Composed between 1909 and 1913, Claude Debussy’s twenty four solo piano Préludes are divided into two books. Unlike the Preludes of Chopin or J.S. Bach’s The Well-Tempered Clavier, they do not form a sequential harmonic procession. Instead, they float ephemerally between traditional tonality and modal harmony, and the pentatonic and whole tone scales. They emerge as dreamy, atmospheric vignettes.
Bruyères is the fifth Prélude from Book II. Translating as “heather,” it “evokes pastoral bliss, an Arcadian landscape of peace and contentment,” and “according to Debussy’s good friend, the pianist Marguerite Long, it recalls the smell of sea mist mixed with coastal pines.” (Craig Sheppard) At moments, the music becomes a hazy recollection of Debussy’s La fille aux cheveux de lin (“The Girl with the Flaxen Hair”), the eighth Prélude from Book I. Both develop from a single melodic thread which seems to drift suddenly and magically into our consciousness.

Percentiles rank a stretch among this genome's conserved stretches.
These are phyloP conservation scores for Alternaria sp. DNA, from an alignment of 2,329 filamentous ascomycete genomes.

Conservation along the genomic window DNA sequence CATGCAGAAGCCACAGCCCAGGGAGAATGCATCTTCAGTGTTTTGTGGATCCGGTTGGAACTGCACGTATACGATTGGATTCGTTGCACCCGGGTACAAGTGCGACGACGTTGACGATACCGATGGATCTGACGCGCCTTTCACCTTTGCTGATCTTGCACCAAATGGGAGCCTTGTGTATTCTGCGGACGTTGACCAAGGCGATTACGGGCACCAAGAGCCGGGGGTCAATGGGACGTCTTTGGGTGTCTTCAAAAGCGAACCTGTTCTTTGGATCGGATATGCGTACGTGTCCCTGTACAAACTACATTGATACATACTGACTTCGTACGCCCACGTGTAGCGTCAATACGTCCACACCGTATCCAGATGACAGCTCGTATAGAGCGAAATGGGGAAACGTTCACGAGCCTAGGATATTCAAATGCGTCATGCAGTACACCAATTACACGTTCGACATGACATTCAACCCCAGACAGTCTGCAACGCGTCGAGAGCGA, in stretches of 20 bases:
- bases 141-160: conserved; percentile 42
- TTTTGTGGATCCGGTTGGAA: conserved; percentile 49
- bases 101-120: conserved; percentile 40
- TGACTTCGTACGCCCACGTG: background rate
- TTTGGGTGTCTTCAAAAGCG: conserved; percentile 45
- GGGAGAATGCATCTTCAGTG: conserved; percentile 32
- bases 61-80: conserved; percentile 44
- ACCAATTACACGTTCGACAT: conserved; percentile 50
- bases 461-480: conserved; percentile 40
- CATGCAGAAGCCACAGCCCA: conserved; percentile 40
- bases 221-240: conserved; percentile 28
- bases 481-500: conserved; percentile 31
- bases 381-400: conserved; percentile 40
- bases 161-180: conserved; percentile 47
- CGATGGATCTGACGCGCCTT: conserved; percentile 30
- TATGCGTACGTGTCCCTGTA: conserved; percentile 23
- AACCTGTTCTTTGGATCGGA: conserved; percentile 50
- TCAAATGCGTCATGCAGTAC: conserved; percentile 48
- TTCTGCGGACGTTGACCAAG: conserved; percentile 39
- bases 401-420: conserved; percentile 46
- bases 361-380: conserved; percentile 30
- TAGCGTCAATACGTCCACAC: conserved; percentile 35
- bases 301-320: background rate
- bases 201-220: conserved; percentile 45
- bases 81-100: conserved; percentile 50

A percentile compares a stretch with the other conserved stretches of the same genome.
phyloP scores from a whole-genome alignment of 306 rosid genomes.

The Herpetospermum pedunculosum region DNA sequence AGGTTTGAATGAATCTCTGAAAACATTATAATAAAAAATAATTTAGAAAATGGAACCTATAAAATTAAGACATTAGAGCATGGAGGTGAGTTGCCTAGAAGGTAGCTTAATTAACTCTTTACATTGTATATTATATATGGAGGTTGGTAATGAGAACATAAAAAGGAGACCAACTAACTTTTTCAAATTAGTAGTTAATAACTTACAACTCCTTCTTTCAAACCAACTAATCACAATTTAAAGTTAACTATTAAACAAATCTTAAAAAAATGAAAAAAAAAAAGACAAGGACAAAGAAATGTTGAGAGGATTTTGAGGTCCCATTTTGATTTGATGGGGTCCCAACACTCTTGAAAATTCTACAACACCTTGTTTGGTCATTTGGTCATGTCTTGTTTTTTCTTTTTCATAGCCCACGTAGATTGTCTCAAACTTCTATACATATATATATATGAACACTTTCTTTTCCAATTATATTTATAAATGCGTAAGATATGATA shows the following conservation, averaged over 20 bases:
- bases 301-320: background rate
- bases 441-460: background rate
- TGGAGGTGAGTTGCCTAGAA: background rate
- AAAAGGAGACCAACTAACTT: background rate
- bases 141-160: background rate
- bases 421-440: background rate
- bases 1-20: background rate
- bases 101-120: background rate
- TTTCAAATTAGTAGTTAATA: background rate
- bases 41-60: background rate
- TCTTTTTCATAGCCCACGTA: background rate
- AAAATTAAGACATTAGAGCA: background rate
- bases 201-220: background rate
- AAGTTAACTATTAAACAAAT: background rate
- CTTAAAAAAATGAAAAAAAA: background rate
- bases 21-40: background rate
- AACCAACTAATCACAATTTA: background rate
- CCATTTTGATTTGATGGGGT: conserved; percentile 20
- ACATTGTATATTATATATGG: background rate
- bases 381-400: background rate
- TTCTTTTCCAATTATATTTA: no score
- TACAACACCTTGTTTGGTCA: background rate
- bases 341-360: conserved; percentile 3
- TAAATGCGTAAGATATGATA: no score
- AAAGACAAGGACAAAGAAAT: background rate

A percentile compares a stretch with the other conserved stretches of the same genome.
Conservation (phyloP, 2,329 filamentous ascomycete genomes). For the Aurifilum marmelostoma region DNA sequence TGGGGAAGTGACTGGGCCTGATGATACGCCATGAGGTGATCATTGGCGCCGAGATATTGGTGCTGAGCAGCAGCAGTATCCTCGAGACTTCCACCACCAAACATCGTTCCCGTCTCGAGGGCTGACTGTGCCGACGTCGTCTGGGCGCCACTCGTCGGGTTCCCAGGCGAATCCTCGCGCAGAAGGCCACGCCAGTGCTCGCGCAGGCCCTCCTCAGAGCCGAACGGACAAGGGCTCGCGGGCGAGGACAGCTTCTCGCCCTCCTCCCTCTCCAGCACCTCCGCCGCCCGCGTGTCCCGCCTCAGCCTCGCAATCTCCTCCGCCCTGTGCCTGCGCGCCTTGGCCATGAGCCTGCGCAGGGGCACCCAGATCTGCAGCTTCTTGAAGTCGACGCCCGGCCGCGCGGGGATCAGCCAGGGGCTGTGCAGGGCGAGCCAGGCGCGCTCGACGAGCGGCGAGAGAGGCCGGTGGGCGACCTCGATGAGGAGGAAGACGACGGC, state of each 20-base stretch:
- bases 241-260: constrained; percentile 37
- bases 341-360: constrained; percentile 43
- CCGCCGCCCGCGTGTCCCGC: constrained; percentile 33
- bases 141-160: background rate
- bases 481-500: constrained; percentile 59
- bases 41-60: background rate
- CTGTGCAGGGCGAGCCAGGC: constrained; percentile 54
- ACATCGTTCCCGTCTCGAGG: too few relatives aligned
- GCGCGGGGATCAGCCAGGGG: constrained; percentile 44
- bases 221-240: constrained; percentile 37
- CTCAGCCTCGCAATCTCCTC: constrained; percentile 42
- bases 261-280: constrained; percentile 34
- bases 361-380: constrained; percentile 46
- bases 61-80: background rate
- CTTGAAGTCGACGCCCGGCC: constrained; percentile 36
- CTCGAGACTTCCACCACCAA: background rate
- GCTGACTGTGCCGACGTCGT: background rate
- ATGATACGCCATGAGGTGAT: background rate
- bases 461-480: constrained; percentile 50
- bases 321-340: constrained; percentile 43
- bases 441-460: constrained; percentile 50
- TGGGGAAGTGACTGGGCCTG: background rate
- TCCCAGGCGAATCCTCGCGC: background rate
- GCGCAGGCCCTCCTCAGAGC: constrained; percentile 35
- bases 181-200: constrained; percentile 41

Here is Krystian Zimerman’s live concert recording from 1993:
- Debussy: Préludes – Book 2, L.123 – 5. Bruyères, Krystian Zimerman deutschegrammophon.com
Featured Image: “The Cliff Walk at Pourville” (1882), Claude Monet